The take-home message: Before gulping down that protein shake after a workout, or subbing a large steak for carbs and fats at lunch and dinner, calculate your actual needs to make sure the extra protein is really necessary. It's probably isn't.

    Choose your poison. If any of you veggies out there have any helpful tips, hit me up!
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  3. #33
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    OP-

    Do you want me to teach you how to multi-quote?

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  4. #34
    Cutting. Hangry. happyplace's Avatar
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    Originally Posted by LivConstantine View Post
    I also want to add that I do not think protein makes you fat. I never once quoted that.
    Originally Posted by LivConstantine View Post
    I noticed back in high school when I consumed a lot of protein I actually gained a lot of weight. I suppose I was not utilizing the protein correctly and it was converting to fat.
    I don't engage with trolls. Especially ones who come to preach the virtues of a low protein diet on a bodybuilding forum. Take a look around here at the bb.com members who consume ungodly levels of animal protein. They oftentimes look awesome and are an example of great health.

    You should also really buck up your ideas if you want to become a RD. I would be terrified to ever come across a professional who is too lazy to write their own meal plan or research sources of vegetarian protein. Additionally, you have quoted articles giving examples of how to get what you consider to be an adequate amount of protein, so I'm not sure why you are even asking.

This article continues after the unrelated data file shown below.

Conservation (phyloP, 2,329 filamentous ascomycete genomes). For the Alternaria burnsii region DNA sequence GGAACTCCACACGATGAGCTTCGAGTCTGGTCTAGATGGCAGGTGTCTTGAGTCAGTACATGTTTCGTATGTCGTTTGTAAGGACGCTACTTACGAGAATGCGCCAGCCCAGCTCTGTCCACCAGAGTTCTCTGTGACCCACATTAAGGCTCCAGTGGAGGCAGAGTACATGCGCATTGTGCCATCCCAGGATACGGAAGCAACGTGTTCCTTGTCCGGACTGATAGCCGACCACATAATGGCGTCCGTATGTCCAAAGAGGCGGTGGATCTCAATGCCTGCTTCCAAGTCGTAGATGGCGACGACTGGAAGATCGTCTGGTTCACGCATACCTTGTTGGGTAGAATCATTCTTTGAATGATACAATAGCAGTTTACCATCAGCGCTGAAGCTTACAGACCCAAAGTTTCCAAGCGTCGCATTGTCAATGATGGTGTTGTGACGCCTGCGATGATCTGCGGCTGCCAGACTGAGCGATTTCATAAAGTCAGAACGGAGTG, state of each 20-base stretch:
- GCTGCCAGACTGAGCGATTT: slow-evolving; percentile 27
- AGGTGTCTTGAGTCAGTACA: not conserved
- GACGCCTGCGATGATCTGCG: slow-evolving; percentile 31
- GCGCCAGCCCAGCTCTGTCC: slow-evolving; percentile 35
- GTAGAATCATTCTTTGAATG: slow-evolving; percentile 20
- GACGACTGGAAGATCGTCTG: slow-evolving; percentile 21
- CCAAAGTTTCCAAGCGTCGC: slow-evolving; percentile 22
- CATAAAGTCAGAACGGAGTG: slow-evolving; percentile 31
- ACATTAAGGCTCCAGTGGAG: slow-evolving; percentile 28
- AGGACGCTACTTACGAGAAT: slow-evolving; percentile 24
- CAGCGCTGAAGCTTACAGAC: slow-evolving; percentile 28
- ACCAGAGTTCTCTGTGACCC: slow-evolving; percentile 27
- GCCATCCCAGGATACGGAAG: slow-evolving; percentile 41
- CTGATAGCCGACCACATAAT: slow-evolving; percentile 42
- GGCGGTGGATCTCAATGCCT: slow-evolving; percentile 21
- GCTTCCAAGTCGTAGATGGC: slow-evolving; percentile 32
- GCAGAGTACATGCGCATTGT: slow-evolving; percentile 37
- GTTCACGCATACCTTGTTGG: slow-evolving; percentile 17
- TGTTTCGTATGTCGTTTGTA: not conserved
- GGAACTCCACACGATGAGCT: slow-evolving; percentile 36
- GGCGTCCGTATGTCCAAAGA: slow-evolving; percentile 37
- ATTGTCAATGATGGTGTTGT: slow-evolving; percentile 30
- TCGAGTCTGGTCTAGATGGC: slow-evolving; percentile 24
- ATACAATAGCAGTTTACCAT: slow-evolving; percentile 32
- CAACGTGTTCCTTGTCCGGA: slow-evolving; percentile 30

http://forum.bodybuilding.com/showthread.php?t=155881453
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  5. #35
    Registered User catskills's Avatar
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    I used to be a vegetarian, but when I took up body building initially, the diet I was given by my PT had me eating meat 4x a day. I slowly cut the meat out and replaced it with other things because I couldn't stand eating it. I am not a vegetarian bc of animal rights, I just don't like the taste of meat. I also can't drink protein shakes, it is weird, I tried a number of different brands and couldn't get them down.

    What I ended up replacing the meat with included: greek yogurt, cottage cheese, regular cheese, milk, tofu and I also use a lot of egg whites. You can buy liquid egg whites now that can be used when making things from scratch. Although I think it is better just to use the whole egg because you need the fat. I still eat a little bit of fish 50 to 75g a day, but some days I go without that and still meet my protein requirements. You can also get some protein from whole grains, legumes and veggies.

    Oh, and thankyou for posting your studies OP, because I prefer being a vegetarian and I didn't know what the recommended amounts actually were.
    Last edited by catskills; 12-29-2012 at 06:56 AM.
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  6. #36
    Registered User LivConstantine's Avatar
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    Originally Posted by happyplace View Post
    I don't engage with trolls. Especially ones who come to preach the virtues of a low protein diet on a bodybuilding forum. Take a look around here at the bb.com members who consume ungodly levels of animal protein. They oftentimes look awesome and are an example of great health.